Participation bias in a population-based echocardiography study

Steven J. Jacobsen, Douglas W. Mahoney, Margaret M. Redfield, Kent R. Bailey, John C. Burnett, Richard J. Rodeheffer

Research output: Contribution to journalArticlepeer-review

50 Scopus citations


Purpose To compare the characteristics of participants and non-participants in a population-based study of cardiac ventricular function. Methods Subjects aged 45 years and older on January 1, 1997 were recruited from a sampling frame of Olmsted County residents from the Rochester Epidemiology Project. Subjects were asked to complete a 17-page questionnaire and participate in a 4-hour clinical examination that included a brief physical examination, echocardiography, spirometry, and an electrocardiogram. With specific IRB approval, the community medical records of participants and non-participants from the first wave of recruitment were examined by trained nurse abstractors to elicit details of past medical history. Results Of the first 963 persons invited to participate in the study, 488 (51%) completed all phases of the examination. Participation rates were similar among men and women (53% vs. 49%, respectively). By age, participation rates were lowest among persons aged 75 years and older (44.7% and 34.9%) and 45 to 54 years (45.4% and 44.3%) for men and women. Participation rates were not different according to past history of coronary heart disease, congestive heart failure, or other cardiovascular disease. Persons with a history of chronic obstructive pulmonary disease were less likely to participate (19.4% vs. 51%; odds ratio, 0.36; 95% confidence interval, 0.18, 0.76) after adjustment for age, sex, and comorbid conditions. Conclusions These results provide some reassurance that participation bias in this study may have little influence on its overall findings, although this cannot be conclusive.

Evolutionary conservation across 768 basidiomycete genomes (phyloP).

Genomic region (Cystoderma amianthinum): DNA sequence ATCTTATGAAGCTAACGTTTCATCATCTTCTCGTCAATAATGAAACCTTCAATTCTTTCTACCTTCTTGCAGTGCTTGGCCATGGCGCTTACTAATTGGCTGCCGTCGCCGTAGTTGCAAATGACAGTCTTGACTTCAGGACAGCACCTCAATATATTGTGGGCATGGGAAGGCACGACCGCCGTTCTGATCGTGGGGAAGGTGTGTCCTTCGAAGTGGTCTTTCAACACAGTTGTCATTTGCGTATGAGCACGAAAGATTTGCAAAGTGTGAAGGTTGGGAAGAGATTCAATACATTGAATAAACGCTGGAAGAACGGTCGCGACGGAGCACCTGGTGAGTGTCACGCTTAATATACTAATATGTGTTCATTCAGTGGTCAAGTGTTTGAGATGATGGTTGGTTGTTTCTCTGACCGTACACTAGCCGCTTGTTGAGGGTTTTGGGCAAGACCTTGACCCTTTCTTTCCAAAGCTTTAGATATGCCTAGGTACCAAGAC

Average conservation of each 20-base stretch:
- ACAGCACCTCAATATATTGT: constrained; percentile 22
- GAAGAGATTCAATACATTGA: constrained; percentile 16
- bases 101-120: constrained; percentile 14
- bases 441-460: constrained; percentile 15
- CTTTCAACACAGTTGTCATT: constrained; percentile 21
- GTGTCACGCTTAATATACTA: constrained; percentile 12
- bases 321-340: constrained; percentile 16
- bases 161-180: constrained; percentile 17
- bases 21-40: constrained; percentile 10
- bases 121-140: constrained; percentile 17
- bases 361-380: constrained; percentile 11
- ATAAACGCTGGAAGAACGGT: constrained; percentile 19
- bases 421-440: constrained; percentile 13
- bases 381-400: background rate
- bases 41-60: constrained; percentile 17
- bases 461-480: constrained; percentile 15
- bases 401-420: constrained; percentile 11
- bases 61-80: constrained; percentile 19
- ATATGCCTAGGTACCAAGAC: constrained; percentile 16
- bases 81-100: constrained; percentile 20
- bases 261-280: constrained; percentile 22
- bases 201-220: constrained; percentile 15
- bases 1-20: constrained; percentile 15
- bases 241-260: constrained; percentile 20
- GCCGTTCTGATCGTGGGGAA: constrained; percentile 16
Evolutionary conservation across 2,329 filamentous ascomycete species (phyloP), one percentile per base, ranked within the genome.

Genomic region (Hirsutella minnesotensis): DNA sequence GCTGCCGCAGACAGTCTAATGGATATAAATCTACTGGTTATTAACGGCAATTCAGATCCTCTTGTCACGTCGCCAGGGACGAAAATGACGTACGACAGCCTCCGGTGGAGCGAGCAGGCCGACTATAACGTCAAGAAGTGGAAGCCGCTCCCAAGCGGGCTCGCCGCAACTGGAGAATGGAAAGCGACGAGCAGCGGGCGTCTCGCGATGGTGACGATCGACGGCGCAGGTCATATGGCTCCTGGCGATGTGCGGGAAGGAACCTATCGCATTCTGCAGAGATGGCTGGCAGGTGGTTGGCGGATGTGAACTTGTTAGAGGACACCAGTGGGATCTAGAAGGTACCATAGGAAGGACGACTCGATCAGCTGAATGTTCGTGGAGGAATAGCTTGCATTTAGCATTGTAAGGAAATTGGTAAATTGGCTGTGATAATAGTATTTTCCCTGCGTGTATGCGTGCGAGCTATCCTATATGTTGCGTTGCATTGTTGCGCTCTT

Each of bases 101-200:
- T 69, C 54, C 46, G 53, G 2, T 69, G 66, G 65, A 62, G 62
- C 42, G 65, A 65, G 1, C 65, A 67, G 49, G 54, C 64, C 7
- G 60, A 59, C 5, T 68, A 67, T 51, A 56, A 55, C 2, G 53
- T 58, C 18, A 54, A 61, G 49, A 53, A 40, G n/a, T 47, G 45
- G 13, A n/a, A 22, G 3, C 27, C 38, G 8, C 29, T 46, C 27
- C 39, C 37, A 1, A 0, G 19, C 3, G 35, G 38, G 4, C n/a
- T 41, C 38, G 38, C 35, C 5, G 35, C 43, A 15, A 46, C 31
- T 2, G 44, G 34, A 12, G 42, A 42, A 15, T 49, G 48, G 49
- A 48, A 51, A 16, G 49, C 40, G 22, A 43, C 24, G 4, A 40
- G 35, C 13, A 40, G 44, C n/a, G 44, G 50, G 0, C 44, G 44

Original languageEnglish (US)
Pages (from-to)579-584
Number of pages6
JournalAnnals of Epidemiology
Issue number8
StatePublished - Sep 2004


  • Bias
  • Cohort Studies
  • Left Ventricular Function
  • Survey Methods

ASJC Scopus subject areas

  • Epidemiology


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